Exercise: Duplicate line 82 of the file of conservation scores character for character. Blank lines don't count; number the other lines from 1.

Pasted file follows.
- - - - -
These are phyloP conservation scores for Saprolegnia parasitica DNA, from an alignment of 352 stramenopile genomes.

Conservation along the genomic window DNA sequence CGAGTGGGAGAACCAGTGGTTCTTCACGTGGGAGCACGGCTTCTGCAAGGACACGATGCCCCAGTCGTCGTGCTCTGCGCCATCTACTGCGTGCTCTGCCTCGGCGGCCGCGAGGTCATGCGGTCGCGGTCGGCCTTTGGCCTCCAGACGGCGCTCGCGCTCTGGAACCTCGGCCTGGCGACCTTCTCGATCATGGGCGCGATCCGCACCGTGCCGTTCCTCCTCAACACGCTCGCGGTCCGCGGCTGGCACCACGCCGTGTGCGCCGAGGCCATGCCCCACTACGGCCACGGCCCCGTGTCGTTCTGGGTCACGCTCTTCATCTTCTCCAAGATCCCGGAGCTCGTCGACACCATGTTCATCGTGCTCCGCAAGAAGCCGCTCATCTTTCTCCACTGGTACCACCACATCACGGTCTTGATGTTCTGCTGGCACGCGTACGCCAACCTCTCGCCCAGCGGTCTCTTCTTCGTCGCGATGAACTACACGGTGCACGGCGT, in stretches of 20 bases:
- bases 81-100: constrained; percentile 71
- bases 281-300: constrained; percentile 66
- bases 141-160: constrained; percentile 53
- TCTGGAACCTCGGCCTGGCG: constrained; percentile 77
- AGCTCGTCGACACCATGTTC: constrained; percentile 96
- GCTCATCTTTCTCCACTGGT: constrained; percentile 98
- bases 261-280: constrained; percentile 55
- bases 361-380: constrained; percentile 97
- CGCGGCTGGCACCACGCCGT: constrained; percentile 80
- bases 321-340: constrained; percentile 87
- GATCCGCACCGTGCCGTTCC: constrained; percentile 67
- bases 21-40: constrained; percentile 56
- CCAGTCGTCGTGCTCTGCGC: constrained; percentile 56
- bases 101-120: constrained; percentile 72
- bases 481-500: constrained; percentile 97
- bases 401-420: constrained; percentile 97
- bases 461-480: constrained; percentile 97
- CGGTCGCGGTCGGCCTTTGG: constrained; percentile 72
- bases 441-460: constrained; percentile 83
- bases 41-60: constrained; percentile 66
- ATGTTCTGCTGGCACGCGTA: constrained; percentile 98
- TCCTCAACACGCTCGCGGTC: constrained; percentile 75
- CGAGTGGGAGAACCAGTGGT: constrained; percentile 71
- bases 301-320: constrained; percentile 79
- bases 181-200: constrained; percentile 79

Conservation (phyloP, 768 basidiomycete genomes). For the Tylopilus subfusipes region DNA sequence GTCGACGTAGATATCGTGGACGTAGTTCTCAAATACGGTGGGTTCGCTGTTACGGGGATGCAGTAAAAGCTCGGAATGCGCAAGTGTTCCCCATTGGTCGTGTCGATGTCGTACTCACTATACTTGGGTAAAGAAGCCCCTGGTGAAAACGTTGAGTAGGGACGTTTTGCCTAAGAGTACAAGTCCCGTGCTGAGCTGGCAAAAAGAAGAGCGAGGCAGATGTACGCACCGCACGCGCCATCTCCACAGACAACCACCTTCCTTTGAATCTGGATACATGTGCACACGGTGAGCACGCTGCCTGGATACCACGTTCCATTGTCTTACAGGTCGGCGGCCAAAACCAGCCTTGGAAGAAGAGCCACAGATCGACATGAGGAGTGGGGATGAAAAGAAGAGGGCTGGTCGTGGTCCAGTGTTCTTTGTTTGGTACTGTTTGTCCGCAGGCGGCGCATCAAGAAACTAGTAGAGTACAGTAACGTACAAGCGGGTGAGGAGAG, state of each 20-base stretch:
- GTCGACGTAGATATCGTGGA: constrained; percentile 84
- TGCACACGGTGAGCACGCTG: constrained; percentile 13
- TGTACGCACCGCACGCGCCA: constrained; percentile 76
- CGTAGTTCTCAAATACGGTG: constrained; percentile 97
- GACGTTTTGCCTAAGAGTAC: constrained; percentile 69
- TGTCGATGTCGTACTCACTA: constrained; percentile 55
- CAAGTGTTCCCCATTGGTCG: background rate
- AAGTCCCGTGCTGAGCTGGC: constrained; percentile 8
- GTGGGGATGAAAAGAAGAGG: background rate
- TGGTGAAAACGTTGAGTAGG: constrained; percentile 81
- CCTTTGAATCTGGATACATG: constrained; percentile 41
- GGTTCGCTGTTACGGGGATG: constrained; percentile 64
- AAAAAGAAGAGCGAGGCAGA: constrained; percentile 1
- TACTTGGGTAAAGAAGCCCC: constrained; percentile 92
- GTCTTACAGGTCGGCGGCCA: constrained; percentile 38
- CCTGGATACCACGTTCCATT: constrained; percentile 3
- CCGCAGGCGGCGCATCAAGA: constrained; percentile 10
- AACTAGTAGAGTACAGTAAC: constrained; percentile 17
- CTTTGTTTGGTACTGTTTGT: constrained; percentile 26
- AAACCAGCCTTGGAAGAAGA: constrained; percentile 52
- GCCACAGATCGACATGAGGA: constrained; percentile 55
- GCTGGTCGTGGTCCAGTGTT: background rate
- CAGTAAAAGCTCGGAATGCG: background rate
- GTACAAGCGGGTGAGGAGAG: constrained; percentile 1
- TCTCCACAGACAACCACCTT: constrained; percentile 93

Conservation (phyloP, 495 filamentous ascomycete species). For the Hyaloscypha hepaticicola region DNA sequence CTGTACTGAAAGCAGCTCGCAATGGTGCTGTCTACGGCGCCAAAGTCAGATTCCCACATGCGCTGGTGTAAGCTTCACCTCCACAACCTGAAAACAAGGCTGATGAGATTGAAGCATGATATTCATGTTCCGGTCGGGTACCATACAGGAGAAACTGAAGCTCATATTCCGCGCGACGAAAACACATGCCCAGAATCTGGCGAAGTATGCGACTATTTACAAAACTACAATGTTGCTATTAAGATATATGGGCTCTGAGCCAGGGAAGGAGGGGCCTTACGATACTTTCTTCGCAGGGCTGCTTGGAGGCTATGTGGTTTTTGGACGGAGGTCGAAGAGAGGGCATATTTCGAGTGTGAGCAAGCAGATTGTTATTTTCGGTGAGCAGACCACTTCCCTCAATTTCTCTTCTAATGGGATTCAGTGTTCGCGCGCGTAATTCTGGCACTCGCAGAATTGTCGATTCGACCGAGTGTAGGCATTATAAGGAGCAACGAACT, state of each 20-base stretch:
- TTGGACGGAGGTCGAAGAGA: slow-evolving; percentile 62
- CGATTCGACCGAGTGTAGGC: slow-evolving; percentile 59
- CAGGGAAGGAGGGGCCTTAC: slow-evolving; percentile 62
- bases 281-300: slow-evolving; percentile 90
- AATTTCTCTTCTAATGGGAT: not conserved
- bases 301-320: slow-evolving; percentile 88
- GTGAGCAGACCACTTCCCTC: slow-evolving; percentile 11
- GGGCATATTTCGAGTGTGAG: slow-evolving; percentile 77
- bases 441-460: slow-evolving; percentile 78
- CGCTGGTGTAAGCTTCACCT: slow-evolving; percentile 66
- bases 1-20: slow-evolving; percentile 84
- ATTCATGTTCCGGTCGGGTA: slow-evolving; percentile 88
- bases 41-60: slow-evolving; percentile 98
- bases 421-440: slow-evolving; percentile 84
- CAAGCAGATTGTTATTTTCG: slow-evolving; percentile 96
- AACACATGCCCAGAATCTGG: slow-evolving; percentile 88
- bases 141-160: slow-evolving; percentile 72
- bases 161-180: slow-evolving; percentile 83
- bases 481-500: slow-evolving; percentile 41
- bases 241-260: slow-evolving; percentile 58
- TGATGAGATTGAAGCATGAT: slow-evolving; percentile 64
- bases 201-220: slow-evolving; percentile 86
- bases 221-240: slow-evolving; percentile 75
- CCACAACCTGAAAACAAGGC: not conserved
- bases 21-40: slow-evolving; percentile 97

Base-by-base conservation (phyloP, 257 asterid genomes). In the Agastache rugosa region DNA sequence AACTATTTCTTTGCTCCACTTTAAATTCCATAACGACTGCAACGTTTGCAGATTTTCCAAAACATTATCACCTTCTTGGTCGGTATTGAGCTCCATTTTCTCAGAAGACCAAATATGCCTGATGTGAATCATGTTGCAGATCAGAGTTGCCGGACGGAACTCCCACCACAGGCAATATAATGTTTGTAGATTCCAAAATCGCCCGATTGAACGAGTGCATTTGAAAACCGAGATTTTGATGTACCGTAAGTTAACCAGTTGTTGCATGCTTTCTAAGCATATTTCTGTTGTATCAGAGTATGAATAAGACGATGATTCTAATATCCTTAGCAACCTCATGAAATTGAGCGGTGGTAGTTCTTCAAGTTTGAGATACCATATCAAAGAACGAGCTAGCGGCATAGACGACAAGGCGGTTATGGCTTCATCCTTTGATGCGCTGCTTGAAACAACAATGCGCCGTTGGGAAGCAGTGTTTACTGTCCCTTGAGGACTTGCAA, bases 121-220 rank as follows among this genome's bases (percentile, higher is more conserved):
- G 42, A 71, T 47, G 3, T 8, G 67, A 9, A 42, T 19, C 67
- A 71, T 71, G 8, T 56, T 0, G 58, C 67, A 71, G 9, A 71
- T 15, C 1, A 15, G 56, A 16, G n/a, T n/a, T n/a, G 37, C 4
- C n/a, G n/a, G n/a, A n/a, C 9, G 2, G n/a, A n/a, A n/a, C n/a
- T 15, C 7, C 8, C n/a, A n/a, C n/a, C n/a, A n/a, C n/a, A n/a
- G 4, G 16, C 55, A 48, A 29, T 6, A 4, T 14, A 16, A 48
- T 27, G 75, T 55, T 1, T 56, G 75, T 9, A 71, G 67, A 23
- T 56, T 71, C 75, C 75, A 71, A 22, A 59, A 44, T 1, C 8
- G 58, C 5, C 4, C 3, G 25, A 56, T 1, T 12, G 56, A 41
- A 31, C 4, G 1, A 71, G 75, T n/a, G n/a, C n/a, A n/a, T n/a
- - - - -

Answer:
- A 71, T 71, G 8, T 56, T 0, G 58, C 67, A 71, G 9, A 71